Monday, May 31, 2010

11 Days To Go: Summer Time

Bright, sunny days such as today in New York City remind me what I love so much about soccer.
Lush, green grass.
Warm, balmy weather.
Dust being kicked up from the tracks of football players.

It's the sight, smells and feelings of playing the sport that drive one to identify so much with the Messis and Ronaldos of the world, who'll be vying for the world's richest sporting prize in 11 days time.

What's the weather going to be like in South Africa anyways?

Today's Tidbits

1 - Fabio Capello looks set to steer the England ship until 2012.

2 - USA lands safely in South Africa. USA, USA, USA!

3 - Nice pictures of South Africa's World Cup stadiums.

4 - Guess who's the new coach of Real Madrid? The Special One, Jose Mourinho. A match made in heaven, if you ask me.

5 - What's the mood in South Africa less than two weeks before the start of the Cup? The World Cup and CSR blog has an interesting take, with a view of the ongoing situation before the Cup starts from blogger Adam Boros.

What I Think I Think

Can it be? Could someone from FIFA actually be talking sense?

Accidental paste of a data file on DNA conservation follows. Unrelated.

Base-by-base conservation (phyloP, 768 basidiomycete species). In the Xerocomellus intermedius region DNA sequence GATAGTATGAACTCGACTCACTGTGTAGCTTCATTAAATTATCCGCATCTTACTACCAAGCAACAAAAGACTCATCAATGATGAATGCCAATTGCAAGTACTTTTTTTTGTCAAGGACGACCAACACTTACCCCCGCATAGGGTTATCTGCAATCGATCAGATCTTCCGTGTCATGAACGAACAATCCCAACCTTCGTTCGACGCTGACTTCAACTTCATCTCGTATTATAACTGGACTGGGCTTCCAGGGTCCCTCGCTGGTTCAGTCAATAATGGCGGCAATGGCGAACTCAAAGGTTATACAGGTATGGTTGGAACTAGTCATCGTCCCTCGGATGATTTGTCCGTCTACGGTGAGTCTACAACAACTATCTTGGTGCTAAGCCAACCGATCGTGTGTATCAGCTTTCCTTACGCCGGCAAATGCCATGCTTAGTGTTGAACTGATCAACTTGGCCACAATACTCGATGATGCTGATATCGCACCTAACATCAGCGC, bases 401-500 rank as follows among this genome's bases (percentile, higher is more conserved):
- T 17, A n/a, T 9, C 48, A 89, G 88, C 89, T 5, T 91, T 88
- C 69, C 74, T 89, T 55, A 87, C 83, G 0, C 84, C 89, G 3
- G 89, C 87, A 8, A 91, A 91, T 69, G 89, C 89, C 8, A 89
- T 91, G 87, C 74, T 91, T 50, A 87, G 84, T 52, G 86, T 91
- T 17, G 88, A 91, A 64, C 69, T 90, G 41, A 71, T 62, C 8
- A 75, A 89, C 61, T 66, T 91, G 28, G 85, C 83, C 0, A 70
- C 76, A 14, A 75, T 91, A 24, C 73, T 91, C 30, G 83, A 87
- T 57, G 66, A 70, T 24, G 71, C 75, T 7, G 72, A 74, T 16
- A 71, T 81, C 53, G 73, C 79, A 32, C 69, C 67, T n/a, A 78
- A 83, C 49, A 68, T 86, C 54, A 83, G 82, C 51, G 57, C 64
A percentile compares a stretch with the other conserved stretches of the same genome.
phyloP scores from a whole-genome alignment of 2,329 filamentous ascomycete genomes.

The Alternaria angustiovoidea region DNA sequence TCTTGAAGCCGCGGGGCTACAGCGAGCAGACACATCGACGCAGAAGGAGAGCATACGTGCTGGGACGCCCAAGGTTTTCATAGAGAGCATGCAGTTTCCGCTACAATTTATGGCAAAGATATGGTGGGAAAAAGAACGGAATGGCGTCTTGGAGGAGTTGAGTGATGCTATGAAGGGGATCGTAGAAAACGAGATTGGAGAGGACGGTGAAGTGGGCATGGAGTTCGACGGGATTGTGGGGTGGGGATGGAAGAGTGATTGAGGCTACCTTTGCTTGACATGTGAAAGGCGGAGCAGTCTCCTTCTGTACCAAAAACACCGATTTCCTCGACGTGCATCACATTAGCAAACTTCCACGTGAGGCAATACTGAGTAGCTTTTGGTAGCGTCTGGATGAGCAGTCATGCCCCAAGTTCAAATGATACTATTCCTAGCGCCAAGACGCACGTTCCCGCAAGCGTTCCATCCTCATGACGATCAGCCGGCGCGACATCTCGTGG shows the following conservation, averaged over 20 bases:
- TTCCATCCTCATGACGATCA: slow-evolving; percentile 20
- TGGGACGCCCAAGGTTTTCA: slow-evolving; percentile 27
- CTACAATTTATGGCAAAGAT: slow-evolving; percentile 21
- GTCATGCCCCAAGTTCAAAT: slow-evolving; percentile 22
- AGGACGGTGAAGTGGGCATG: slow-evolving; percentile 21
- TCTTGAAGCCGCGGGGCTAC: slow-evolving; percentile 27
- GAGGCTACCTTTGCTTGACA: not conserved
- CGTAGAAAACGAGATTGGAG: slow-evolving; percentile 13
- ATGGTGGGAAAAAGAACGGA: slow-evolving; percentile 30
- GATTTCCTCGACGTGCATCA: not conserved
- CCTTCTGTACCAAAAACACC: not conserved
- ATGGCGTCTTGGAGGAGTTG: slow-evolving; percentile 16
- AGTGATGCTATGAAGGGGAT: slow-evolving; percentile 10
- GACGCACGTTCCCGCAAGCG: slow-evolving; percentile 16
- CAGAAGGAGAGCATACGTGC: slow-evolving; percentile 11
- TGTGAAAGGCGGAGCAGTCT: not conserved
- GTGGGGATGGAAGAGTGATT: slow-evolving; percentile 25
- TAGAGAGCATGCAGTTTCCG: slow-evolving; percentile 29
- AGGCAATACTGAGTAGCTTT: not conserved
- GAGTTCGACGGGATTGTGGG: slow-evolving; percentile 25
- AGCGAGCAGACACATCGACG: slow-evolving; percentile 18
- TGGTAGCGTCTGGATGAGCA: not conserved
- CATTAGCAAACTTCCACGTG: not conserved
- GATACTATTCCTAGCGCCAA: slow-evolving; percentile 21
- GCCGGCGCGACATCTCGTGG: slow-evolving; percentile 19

According to the football website The Spoiler, the annoying South African noisemaker known as the vuvuzela may be banned during the World Cup.

Joy of joys!

Look, I'm all for expressing your unique cultural qualities.
Singing, dancing, etc. I think it's fabulous.

But the vuvuzela is incredibly annoying.

It's 50,000 people blowing their air horns (vuvuzelas), making a noise that can only be described as a nasty beehive descending on your head.

Remember the Confederation Cup last year? How indescribable the noise of the South African noisemaker was? You didn't hear cheering or singing or boos and yays. You heard a non-ending BZZZZZ that kept going and going and ...

According to the website:

Prior to South Africa’s warm-up friendly with Colombia yesterday, fans were warned the plastic horn was still ‘under review’ and could be banned from the World Cup if too much noise was made during the match. Apparently TV networks have been struggling to cope with the 140db onslaught during broadcasts, while players have complained of not being able to hear their manager, or even each other.
Making a point of not actually referring to vuvuzelas directly, head of the World Cup Organising Committee, Danny Jordaan, warned fans to choose the right moment to make their noise:

'If there is an order to evacuate that stadium and an announcement is made, you have to ask yourself, will everyone in that stadium hear that evacuation order?'

Jordaan also made it clear the instruments would banned if “one incident of violence [occurs] involving a vuvuzela”. We’re not sure how much damage you can do with a plastic stick, but there you go, the man has spoken.


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